The Chicago Tribune reported recently about an Allstate study that revealed many interesting findings about supposed “good” drivers. The surveys revealed that 89 percent said they’ve driven faster than the speed limit, 45 percent said they’ve driven when they’re so tired they could fall asleep and 34 percent conceded they had sent an e-mail or text message while driving, according to the survey of 1,000 adults polled by Financial Dynamics for Allstate insurance company. 70 percent of those who responded said they had to slam on the brakes or swerve to avoid a car accident after they became distracted.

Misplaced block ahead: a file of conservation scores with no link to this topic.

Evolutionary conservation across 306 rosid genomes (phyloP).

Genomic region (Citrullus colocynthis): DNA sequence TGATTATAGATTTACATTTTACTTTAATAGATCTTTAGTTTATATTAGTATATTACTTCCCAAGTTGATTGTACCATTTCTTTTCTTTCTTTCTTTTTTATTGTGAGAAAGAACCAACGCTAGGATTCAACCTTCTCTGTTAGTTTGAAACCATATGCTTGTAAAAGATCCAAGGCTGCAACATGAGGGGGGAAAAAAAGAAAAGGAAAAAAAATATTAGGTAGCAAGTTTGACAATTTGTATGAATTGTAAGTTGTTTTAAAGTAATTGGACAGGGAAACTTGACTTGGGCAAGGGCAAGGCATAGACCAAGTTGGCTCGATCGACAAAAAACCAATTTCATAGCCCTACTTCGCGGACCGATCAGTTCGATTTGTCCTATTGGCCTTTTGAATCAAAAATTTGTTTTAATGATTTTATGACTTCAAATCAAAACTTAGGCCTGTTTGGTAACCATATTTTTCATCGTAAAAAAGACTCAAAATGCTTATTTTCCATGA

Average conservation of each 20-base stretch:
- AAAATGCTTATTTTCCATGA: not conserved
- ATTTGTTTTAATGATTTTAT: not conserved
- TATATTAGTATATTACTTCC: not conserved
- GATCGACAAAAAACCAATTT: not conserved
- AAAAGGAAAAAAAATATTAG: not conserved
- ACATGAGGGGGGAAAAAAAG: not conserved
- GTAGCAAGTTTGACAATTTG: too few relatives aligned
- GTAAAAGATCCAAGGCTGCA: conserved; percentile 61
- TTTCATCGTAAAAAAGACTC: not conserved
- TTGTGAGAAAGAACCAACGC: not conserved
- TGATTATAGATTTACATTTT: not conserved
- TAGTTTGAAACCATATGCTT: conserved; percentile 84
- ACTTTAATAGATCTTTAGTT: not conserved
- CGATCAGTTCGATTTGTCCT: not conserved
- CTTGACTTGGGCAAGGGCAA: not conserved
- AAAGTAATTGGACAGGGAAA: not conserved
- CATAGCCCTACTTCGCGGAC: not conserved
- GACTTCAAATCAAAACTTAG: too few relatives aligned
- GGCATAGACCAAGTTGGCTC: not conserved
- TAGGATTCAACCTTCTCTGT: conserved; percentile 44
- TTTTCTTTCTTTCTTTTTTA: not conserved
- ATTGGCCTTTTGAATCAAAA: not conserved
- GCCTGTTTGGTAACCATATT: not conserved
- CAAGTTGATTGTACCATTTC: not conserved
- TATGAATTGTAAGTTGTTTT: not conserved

These are somewhat startling statistics. I guess one could compare this to the early implementation of the seat belt. I have read that when the seat belt was added to vehicles in the early 1960s, only about 10 percent of drivers actually buckled up. It took several decades before drivers became smarter about the dangers of not wearing your seat belt. Study’s show that approximately 80 percent of drivers wear their seat belts today. The evolution in seat belt use most likely came from stricter state laws and city ordinances along with a fervent public safety movement. Hopefully the same evolution takes place with the use of cell phones while driving. Evidence is overwhelming that it is extremely dangerous to text or talk on the phone while driving. It will be interesting to see if these statistics change in the next 5 to 10 years.
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